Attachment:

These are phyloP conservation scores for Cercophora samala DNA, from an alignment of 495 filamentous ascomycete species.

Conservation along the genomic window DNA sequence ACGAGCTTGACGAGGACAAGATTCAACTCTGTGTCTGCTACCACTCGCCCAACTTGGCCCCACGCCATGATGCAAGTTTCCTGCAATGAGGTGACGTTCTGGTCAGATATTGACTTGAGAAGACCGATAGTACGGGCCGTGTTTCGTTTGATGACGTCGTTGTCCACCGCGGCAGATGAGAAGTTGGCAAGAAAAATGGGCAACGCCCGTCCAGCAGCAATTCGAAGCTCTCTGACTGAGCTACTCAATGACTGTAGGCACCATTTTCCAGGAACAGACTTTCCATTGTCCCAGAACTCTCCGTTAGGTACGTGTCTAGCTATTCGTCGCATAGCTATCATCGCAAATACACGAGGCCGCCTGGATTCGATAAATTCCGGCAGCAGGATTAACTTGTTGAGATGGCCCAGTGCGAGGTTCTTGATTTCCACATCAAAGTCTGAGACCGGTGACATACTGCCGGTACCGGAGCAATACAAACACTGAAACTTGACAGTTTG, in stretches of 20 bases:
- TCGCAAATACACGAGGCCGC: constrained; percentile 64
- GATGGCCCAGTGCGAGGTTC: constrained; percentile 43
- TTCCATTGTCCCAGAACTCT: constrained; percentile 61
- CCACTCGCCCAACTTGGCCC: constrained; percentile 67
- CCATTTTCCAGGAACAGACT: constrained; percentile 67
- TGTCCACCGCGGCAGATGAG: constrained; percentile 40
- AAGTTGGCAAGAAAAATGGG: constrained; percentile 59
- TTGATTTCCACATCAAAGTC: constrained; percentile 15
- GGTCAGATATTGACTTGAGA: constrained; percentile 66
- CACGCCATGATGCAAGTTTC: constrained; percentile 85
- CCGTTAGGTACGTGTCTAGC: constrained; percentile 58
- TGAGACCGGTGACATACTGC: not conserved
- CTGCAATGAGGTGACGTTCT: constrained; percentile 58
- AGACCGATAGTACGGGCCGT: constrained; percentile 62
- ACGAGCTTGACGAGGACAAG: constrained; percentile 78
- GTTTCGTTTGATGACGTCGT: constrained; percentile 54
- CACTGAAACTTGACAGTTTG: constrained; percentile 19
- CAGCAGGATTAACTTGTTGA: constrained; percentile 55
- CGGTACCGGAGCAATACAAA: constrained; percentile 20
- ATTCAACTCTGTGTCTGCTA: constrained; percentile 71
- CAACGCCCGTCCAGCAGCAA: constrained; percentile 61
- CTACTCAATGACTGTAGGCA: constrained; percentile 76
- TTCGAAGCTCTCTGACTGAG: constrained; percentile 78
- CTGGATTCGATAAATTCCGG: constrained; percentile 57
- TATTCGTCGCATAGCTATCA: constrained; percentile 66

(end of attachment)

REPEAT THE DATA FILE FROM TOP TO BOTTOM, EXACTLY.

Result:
These are phyloP conservation scores for Cercophora samala DNA, from an alignment of 495 filamentous ascomycete species.

Conservation along the genomic window DNA sequence ACGAGCTTGACGAGGACAAGATTCAACTCTGTGTCTGCTACCACTCGCCCAACTTGGCCCCACGCCATGATGCAAGTTTCCTGCAATGAGGTGACGTTCTGGTCAGATATTGACTTGAGAAGACCGATAGTACGGGCCGTGTTTCGTTTGATGACGTCGTTGTCCACCGCGGCAGATGAGAAGTTGGCAAGAAAAATGGGCAACGCCCGTCCAGCAGCAATTCGAAGCTCTCTGACTGAGCTACTCAATGACTGTAGGCACCATTTTCCAGGAACAGACTTTCCATTGTCCCAGAACTCTCCGTTAGGTACGTGTCTAGCTATTCGTCGCATAGCTATCATCGCAAATACACGAGGCCGCCTGGATTCGATAAATTCCGGCAGCAGGATTAACTTGTTGAGATGGCCCAGTGCGAGGTTCTTGATTTCCACATCAAAGTCTGAGACCGGTGACATACTGCCGGTACCGGAGCAATACAAACACTGAAACTTGACAGTTTG, in stretches of 20 bases:
- TCGCAAATACACGAGGCCGC: constrained; percentile 64
- GATGGCCCAGTGCGAGGTTC: constrained; percentile 43
- TTCCATTGTCCCAGAACTCT: constrained; percentile 61
- CCACTCGCCCAACTTGGCCC: constrained; percentile 67
- CCATTTTCCAGGAACAGACT: constrained; percentile 67
- TGTCCACCGCGGCAGATGAG: constrained; percentile 40
- AAGTTGGCAAGAAAAATGGG: constrained; percentile 59
- TTGATTTCCACATCAAAGTC: constrained; percentile 15
- GGTCAGATATTGACTTGAGA: constrained; percentile 66
- CACGCCATGATGCAAGTTTC: constrained; percentile 85
- CCGTTAGGTACGTGTCTAGC: constrained; percentile 58
- TGAGACCGGTGACATACTGC: not conserved
- CTGCAATGAGGTGACGTTCT: constrained; percentile 58
- AGACCGATAGTACGGGCCGT: constrained; percentile 62
- ACGAGCTTGACGAGGACAAG: constrained; percentile 78
- GTTTCGTTTGATGACGTCGT: constrained; percentile 54
- CACTGAAACTTGACAGTTTG: constrained; percentile 19
- CAGCAGGATTAACTTGTTGA: constrained; percentile 55
- CGGTACCGGAGCAATACAAA: constrained; percentile 20
- ATTCAACTCTGTGTCTGCTA: constrained; percentile 71
- CAACGCCCGTCCAGCAGCAA: constrained; percentile 61
- CTACTCAATGACTGTAGGCA: constrained; percentile 76
- TTCGAAGCTCTCTGACTGAG: constrained; percentile 78
- CTGGATTCGATAAATTCCGG: constrained; percentile 57
- TATTCGTCGCATAGCTATCA: constrained; percentile 66